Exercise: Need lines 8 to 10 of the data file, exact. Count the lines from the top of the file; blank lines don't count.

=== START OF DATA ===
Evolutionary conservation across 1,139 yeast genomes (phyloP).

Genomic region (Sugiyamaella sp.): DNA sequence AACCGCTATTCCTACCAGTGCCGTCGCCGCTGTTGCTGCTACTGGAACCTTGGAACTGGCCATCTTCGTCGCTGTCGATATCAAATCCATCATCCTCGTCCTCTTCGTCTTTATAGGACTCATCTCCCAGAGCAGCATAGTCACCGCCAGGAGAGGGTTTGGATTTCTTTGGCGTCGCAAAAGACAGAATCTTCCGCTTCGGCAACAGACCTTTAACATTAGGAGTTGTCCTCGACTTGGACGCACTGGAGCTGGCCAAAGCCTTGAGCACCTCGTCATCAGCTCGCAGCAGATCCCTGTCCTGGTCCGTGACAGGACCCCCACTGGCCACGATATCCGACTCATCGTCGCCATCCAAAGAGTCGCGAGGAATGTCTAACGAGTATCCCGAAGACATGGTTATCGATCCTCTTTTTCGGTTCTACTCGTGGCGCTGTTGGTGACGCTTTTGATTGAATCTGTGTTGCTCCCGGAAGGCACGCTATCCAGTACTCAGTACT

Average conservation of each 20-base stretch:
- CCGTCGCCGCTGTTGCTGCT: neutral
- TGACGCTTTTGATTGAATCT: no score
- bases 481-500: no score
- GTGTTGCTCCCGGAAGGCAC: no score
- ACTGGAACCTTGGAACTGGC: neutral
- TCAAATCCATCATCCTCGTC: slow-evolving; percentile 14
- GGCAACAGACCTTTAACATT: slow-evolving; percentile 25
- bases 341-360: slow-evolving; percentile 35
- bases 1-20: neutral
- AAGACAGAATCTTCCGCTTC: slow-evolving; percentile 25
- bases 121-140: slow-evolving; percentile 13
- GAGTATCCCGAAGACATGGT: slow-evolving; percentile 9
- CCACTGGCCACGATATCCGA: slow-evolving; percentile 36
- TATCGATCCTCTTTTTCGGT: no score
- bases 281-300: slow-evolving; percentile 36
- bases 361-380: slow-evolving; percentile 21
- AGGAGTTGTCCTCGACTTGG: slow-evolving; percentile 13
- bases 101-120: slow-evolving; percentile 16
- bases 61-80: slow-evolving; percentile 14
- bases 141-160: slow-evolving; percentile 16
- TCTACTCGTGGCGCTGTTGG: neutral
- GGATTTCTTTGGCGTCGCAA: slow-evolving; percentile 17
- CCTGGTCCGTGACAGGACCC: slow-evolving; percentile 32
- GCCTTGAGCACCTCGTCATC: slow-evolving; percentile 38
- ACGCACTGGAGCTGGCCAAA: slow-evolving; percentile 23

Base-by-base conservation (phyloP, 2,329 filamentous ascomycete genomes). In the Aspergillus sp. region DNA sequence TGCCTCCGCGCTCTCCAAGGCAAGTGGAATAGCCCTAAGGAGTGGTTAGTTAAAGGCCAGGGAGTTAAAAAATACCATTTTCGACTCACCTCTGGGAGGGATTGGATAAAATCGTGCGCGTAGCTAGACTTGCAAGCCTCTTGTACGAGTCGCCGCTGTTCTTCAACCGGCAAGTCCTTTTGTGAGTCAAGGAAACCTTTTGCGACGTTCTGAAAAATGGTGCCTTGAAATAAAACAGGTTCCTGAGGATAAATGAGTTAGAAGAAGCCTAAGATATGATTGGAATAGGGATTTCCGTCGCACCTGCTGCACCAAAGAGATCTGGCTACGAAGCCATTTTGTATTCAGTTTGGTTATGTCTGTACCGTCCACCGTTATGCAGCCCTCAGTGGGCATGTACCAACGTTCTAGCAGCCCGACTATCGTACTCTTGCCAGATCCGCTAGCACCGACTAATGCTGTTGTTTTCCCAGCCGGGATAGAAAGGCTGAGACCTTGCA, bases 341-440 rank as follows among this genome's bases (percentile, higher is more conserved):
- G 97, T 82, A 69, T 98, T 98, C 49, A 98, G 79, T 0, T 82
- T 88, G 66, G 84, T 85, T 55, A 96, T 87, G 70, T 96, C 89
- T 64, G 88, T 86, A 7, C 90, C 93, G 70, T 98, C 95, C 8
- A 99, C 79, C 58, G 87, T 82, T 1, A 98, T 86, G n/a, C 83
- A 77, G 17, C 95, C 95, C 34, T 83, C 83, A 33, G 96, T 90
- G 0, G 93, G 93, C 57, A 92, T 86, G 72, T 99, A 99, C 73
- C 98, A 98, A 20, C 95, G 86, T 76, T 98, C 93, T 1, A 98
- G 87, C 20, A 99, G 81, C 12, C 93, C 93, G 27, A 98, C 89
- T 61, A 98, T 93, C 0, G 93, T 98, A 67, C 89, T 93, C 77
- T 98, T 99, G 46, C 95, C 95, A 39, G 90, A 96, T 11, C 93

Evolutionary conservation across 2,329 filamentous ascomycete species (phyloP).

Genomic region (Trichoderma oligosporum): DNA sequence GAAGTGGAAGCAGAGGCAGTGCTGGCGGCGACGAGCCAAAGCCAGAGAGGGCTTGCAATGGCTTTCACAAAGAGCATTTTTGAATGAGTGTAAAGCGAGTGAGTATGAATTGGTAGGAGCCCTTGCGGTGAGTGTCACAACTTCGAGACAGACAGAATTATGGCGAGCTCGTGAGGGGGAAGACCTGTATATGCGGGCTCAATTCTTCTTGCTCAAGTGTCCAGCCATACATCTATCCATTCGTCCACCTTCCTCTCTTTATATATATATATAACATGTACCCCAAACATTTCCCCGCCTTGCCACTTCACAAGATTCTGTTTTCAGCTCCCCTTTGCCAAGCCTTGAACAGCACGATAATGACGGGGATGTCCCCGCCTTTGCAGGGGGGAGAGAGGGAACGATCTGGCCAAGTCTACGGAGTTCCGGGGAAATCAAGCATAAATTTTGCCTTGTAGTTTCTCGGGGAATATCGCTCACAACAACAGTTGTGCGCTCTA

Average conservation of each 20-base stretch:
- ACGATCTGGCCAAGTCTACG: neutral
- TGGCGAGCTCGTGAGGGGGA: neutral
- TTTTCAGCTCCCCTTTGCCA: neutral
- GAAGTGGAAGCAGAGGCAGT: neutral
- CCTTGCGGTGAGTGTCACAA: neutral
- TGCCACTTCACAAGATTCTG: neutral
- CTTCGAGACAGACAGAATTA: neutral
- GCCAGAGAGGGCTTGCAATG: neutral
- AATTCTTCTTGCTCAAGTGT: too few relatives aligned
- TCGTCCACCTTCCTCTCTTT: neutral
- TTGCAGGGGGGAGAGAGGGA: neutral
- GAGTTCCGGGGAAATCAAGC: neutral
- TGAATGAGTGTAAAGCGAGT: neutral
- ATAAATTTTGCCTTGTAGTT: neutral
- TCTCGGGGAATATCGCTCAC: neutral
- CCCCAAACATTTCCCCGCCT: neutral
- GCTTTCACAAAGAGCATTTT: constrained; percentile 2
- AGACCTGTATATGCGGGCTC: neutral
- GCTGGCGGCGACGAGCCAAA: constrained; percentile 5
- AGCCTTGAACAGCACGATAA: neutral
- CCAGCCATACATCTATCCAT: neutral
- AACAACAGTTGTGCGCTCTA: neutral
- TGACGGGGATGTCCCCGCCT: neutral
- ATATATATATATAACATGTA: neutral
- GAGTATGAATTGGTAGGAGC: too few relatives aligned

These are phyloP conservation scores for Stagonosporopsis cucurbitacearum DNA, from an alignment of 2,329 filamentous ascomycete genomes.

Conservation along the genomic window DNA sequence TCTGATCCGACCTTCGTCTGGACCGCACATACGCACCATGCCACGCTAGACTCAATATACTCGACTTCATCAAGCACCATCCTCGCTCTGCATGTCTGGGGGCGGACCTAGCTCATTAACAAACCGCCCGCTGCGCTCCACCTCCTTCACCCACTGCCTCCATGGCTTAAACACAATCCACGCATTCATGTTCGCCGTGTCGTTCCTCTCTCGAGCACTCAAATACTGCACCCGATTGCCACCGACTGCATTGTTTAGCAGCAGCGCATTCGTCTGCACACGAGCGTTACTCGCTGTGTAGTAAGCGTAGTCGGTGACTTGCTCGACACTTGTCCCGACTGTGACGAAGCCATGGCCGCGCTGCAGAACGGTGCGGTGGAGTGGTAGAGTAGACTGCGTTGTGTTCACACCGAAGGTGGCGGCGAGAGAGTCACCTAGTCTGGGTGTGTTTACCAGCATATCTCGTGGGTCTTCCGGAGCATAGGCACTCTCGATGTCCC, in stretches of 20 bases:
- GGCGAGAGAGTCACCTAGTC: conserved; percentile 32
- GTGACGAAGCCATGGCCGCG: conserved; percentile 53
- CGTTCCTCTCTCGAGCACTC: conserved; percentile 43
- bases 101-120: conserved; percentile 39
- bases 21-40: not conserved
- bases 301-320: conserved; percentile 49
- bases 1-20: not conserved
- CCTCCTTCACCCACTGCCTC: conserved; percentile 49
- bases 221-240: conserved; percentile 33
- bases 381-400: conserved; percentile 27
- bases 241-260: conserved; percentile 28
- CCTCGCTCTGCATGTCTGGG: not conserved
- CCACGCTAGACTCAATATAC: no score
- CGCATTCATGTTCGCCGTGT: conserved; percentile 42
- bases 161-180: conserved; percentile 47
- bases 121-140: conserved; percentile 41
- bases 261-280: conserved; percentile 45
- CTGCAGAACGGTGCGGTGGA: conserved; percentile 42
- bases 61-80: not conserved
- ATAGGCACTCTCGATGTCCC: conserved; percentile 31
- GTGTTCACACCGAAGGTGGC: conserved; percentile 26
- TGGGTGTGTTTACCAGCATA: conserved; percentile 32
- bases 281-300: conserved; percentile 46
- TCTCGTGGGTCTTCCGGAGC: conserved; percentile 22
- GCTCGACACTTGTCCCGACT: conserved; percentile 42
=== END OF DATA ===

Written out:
- ACTGGAACCTTGGAACTGGC: neutral
- TCAAATCCATCATCCTCGTC: slow-evolving; percentile 14
- GGCAACAGACCTTTAACATT: slow-evolving; percentile 25